Diversity in the tech world is never too far from the headlines. It’s common knowledge and widely lamented how the field is widely skewed towards white or Asian males who are under age 30. It is interesting to note as the oldest portion of the Millennial cohort ranges from age 30-35, I have seen several stories pointing out that the tech industry not only has a diversity problem when it comes to gender and race, but also an ageism problem that starts much earlier than other sectors. People at the oldest end of the Millennials cohort are now starting to find that, at least in Silicon Valley, they are considered too old to be employable; a challenge not normally faced until you reach your fifties/sixties in other industries.
There has been a river of (digital) ink spilled about how to address these diversity issues, especially when it comes to gender. Most often the advice revolves around addressing the start up culture that demands results so quickly that employees are not left with any time for anything else in their lives, fixing the culture within tech which makes women feel unwelcome, and addressing lack of diversity in the pipeline of tech employees by encouraging girls to study STEM subjects (which seems to only mean teaching them to code, but that’s a subject for another post) These are all important factors into the diversity problem, and some of them can be addressed through current workplace changes like flexible scheduling and working from home.
But the thing that strikes me, especially about the pipeline argument, is that while improving the diversity of the pipeline is important and should be pursued, it does nothing to fix the problem now. You would need to wait for years for the students in the pipeline to go through school, graduate and begin looking for work before you would see parity improving. Is there anything that can be done to fix the problem in the interim? Addressing cultural factors will help retain women, but it won’t get you anywhere near parity.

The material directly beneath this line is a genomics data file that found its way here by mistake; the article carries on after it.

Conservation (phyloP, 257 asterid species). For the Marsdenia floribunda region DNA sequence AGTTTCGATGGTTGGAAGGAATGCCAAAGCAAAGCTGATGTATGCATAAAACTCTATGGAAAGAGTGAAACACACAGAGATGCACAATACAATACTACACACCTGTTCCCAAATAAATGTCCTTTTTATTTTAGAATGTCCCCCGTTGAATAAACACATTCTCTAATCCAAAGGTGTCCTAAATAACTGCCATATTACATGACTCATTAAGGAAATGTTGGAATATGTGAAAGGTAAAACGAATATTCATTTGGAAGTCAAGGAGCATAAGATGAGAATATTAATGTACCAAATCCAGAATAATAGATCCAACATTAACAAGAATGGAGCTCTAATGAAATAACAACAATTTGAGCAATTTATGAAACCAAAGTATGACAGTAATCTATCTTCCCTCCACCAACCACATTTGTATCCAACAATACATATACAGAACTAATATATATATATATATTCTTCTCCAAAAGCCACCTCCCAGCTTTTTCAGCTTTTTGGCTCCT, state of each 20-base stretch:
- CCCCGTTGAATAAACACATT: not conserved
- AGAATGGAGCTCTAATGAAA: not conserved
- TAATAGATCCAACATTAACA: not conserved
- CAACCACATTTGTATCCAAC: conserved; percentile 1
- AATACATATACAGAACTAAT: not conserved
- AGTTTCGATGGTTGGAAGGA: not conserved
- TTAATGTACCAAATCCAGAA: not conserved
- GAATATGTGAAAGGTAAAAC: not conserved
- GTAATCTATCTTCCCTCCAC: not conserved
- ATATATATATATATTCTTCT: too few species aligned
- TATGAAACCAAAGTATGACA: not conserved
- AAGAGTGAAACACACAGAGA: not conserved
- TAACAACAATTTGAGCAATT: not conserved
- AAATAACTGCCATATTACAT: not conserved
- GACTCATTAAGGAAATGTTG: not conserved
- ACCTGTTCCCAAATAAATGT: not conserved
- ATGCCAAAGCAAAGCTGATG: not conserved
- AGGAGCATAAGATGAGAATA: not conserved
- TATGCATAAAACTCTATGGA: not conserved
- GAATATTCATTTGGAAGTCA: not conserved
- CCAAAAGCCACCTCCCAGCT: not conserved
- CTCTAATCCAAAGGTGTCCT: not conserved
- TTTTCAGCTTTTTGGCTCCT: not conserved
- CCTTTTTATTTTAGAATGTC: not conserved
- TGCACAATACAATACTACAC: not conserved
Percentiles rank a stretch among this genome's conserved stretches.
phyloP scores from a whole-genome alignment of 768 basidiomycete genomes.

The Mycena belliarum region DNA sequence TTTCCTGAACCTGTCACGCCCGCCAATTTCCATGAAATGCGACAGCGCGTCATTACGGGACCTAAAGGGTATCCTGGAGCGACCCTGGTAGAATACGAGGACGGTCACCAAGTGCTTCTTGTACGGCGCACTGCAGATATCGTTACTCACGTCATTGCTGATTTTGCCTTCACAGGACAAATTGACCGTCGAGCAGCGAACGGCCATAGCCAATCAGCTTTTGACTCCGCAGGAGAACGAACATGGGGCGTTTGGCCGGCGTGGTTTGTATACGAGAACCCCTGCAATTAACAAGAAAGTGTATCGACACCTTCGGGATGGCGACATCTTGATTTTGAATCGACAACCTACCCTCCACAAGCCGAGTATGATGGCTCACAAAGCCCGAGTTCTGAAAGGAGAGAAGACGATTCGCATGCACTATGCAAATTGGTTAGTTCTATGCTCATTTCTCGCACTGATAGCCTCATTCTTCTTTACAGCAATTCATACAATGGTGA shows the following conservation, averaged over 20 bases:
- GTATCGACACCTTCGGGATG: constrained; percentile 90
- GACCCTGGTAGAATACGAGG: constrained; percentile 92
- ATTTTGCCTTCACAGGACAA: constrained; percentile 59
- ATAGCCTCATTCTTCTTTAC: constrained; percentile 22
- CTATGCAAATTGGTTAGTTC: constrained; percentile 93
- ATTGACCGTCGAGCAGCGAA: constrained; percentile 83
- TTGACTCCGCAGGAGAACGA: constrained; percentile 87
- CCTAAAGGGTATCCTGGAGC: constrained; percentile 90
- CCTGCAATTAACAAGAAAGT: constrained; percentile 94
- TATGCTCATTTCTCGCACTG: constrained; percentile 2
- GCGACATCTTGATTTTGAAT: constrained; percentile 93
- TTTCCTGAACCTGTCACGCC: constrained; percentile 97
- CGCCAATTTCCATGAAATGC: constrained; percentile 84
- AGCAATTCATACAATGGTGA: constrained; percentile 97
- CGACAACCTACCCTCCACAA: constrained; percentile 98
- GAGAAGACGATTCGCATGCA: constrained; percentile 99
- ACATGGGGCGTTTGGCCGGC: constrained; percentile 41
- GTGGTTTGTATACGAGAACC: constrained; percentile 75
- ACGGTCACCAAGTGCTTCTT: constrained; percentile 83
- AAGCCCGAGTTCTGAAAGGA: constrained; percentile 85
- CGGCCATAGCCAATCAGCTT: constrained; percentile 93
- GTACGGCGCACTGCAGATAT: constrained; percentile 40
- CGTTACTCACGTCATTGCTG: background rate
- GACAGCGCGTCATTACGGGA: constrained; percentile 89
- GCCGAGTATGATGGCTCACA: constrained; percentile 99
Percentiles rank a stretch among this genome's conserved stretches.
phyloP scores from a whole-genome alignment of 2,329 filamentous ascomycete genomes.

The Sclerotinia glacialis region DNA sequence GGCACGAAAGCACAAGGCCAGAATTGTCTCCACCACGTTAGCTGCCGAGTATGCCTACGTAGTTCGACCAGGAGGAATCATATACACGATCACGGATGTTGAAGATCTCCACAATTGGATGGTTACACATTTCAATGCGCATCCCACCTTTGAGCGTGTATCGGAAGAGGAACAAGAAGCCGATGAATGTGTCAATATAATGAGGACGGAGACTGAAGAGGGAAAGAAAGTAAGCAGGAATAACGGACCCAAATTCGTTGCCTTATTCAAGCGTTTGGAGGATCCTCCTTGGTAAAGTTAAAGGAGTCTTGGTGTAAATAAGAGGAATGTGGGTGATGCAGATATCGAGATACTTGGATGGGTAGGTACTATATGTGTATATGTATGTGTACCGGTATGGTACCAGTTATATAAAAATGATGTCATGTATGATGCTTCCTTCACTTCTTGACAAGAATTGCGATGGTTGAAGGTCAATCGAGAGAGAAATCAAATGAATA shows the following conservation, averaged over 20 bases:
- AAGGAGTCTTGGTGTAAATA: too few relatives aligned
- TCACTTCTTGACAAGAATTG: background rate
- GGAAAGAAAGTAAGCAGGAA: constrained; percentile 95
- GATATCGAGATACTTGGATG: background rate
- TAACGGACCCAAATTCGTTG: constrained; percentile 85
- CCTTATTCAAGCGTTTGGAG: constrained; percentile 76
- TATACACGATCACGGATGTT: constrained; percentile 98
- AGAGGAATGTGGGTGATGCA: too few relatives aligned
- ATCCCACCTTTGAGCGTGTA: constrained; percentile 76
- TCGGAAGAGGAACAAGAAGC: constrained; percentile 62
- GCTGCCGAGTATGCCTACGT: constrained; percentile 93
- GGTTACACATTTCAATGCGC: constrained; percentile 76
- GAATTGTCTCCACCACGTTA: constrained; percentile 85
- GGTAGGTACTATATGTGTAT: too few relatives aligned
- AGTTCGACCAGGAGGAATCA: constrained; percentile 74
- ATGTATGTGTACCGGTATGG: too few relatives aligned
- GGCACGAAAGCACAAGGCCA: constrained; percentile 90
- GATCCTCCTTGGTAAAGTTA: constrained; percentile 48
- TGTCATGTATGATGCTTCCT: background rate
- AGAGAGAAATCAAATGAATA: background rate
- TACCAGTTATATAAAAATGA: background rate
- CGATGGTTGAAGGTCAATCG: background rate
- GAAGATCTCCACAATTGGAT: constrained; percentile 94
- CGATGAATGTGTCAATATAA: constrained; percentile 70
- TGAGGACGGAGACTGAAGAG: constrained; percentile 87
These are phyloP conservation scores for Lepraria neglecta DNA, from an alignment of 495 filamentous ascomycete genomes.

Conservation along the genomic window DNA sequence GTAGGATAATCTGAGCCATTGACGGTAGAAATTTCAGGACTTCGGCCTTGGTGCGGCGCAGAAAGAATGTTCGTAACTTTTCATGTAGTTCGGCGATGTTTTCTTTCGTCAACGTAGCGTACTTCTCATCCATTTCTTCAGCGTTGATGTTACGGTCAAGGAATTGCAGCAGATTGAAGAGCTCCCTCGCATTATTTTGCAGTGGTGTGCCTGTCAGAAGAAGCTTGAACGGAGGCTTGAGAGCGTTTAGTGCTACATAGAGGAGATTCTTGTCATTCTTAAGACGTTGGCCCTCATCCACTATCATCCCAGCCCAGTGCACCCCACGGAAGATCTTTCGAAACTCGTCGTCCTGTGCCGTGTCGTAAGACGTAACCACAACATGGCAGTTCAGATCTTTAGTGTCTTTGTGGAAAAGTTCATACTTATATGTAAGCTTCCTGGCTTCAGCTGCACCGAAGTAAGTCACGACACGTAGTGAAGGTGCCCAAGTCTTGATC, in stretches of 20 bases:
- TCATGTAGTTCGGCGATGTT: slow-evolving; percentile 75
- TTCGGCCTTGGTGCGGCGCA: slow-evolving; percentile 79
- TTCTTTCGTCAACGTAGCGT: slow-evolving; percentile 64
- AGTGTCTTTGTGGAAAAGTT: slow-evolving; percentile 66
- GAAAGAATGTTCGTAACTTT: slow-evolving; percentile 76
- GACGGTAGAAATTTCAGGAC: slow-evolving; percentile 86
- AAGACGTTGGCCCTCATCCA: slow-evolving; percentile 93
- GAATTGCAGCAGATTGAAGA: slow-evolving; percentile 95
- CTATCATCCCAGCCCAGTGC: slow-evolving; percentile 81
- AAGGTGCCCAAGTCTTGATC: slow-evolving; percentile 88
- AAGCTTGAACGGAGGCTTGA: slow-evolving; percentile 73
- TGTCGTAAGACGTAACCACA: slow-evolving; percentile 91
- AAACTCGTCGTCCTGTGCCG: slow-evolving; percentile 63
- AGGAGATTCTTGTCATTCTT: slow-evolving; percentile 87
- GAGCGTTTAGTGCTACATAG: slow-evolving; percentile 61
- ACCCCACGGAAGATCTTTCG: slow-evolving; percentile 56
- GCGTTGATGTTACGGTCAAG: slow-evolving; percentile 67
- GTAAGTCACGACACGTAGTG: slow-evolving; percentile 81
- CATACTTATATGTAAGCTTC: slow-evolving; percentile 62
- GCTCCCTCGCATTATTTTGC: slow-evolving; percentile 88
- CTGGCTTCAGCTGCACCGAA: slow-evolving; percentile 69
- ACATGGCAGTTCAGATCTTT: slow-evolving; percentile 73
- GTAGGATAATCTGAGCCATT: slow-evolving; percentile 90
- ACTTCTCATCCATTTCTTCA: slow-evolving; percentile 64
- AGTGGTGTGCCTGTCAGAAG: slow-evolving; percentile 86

I believe one avenue worth considering is recruiting and training talent which may currently exist outside of the industry. With some skills specific training, there are lots of women currently working in other industries who might be fantastic in the technology sector, rather than waiting for the next generation. This has two main benefits:
- It addresses the diversity issue in the short term. As we all know, the longer cultural issues are allowed to fester, the more solidified the culture becomes, and thus the more difficult to change. When it becomes too institutionalized, one of the only ways to change it is to endure a crisis, which makes habits more malleable.
- It helps companies close another long-lamented pipline issue…the “skills gap”. A recent webinar from The Human Capital Institute with Randi Zuckerberg posed the opinion from a TechCrunch piece that the infamous skills gap cited by the tech industry doesn’t really exist and that it’s an issue of employers not being willing to train potential (and current) employees. Zuckerberg said she thought this was “…spot on” and went on to argue that any employer has employees with a great variety of skills and potential, and with just a bit of training you can help employees get the skills you need for much cheaper than trying to hire a unicorn employee. I fully agree with this line of thought.
If more employers recognized the two-for-one deal they could get by being willing to over more training and look beyond their fairy tale job descriptions, diversity within the tech sector would increase much faster, and that would be better for everyone.